I recently read and reviewed Rachel Bertsche’s memoir, “MWF Seeking BFF“. If you didn’t get the opportunity to check out that post, here is a description of the book from the publishers website:
When Rachel Bertsche first moves to Chicago, she’s thrilled to finally share a zip code, let alone an apartment, with her boyfriend. But shortly after getting married, Bertsche realizes that her new life is missing one thing: friends. Sure, she has plenty of BFFs—in New York and San Francisco and Boston and Washington, D.C. Still, in her adopted hometown, there’s no one to call at the last minute for girl talk over brunch or a reality-TV marathon over a bottle of wine. Taking matters into her own hands, Bertsche develops a plan: She’ll go on fifty-two friend-dates, one per week for a year, in hopes of meeting her new Best Friend Forever.
In her thought-provoking, uproarious memoir, Bertsche blends the story of her girl-dates (whom she meets everywhere from improv class to friend rental websites) with the latest social research to examine how difficult—and hilariously awkward—it is to make new friends as an adult. In a time when women will happily announce they need a man but are embarrassed to admit they need a BFF, Bertsche uncovers the reality that no matter how great your love life is, you’ve gotta have friends.
The lovely Rachel agreed to answer a couple of my questions about her memoir. If you have yet to check out her blog, be sure to add it to your google reader and I highly recommend that you all follow her on Twitter. Her tweets are always great updates about friendship and the occasional tweet about a television show (*love)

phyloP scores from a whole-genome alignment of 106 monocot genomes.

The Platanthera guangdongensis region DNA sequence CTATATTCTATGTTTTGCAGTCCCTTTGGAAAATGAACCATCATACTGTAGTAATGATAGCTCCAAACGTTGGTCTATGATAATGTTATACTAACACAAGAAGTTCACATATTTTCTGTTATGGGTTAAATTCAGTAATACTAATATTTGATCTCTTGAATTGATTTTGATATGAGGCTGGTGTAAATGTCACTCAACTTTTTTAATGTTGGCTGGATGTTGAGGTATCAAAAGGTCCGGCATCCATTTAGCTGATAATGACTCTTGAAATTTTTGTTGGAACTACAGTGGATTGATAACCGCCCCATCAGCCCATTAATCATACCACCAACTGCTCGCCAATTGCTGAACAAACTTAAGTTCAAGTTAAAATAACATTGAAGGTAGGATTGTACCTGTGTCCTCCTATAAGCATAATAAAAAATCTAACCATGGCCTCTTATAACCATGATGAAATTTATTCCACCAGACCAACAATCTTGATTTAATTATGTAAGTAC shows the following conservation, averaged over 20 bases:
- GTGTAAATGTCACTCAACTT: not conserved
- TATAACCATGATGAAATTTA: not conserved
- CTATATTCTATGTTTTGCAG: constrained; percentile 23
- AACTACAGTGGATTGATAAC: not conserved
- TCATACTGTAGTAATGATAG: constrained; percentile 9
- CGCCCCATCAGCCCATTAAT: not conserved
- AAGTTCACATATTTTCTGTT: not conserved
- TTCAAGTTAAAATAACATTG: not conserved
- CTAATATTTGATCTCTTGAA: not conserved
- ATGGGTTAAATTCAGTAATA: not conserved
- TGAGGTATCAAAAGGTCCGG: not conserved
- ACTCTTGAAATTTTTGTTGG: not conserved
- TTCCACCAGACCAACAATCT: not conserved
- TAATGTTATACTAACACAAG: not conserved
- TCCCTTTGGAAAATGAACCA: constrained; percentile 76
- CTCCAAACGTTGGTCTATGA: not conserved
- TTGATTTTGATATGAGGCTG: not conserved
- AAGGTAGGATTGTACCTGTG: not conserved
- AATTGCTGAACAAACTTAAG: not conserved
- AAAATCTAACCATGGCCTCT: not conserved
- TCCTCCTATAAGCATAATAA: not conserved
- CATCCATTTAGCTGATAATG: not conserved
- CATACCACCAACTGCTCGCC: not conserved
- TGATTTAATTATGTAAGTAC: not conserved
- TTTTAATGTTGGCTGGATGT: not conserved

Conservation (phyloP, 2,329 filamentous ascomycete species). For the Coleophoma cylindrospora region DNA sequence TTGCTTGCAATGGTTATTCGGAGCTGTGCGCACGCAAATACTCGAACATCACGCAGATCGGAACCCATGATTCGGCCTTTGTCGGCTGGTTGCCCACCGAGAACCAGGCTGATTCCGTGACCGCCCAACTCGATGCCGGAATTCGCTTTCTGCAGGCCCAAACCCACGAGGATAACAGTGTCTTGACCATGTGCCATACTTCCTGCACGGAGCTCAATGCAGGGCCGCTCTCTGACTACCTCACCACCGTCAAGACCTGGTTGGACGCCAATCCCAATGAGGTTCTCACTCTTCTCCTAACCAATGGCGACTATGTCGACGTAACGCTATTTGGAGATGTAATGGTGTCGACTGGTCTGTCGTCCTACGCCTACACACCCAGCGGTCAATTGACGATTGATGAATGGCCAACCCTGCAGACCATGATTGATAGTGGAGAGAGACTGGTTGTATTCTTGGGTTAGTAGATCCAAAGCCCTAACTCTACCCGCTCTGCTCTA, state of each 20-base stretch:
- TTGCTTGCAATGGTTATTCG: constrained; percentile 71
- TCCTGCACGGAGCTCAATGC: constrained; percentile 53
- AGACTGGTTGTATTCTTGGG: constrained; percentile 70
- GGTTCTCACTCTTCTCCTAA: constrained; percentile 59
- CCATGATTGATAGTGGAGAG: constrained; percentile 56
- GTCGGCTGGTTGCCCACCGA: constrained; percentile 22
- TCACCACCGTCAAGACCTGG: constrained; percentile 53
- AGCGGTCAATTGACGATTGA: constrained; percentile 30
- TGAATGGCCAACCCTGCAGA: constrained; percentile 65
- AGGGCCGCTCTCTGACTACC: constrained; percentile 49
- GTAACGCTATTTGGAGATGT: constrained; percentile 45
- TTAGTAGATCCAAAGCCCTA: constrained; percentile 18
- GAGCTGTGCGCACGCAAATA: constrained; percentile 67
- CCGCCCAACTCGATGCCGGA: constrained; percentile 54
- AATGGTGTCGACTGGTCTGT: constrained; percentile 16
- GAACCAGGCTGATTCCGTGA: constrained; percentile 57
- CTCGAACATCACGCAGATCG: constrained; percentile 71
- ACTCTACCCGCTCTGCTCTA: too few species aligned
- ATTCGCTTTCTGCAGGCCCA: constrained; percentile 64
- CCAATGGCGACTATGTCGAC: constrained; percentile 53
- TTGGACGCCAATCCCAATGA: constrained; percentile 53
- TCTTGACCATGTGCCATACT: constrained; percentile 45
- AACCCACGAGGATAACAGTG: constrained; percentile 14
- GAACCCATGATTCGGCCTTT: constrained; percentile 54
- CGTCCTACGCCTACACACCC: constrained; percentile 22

1. How has your definition of friendship developed through your experience?
When I started my quest, I was definitely on the hunt for that one friend I figured every girl has. A BFF like in the movies or TV shows (think Blair and Serena, Blossom and Six, Thelma and Louise), or like I had when I was in grade school. After a year of searching, I’ve realized that adult friendships aren’t usually like that. Sure, Oprah and Gayle have it made, but most of us are too busy and have too many responsibilities to spend every day hanging out with our bestie. I still long for that kind of relationship sometimes, but I’ve learned that the new friendships I’ve made–ones that require work and planning, and are more likely to be once-or-twice-a-month friendships than once a week, are totally valid and beneficial too. They are certainly a lot better than having almost no local friendships! Also, those one-on-one best friendships, if they do happen, take more time to establish. It’s not like when we were young and would see someone everyday at school and by day five it’s like “let’s share friendship necklaces!” Everything takes a lot longer, so making new close friends definitely requires some serious patience. (Something I’m short on!)
2. Before you started the “year of the friend”, was your schedule in NYC as packed with social activites like it was in Chicago?
No! Not at all. When I lived in New York City, I wasn’t nearly as busy as I became once I started doing my serious Chicago friending. Often my routine went something like “wake up, gym, work, home, TV, bed.” But, I lived with one of my closest friends. My two life-long best friends lived within 15 blocks of me. So even though I didn’t see them every night, just knowing they were close by kept me from being lonely (that and Law & Order: SVU marathons with my roommate). I guess the reality was that while I didn’t hang out with my BFFs nightly, I knew that I could do that. The possibility was there. Because my closest friends from high school and college lived in New York City when I was there, I didn’t feel the need to pack my days with friend-finding activities like improv classes and MeetUp groups.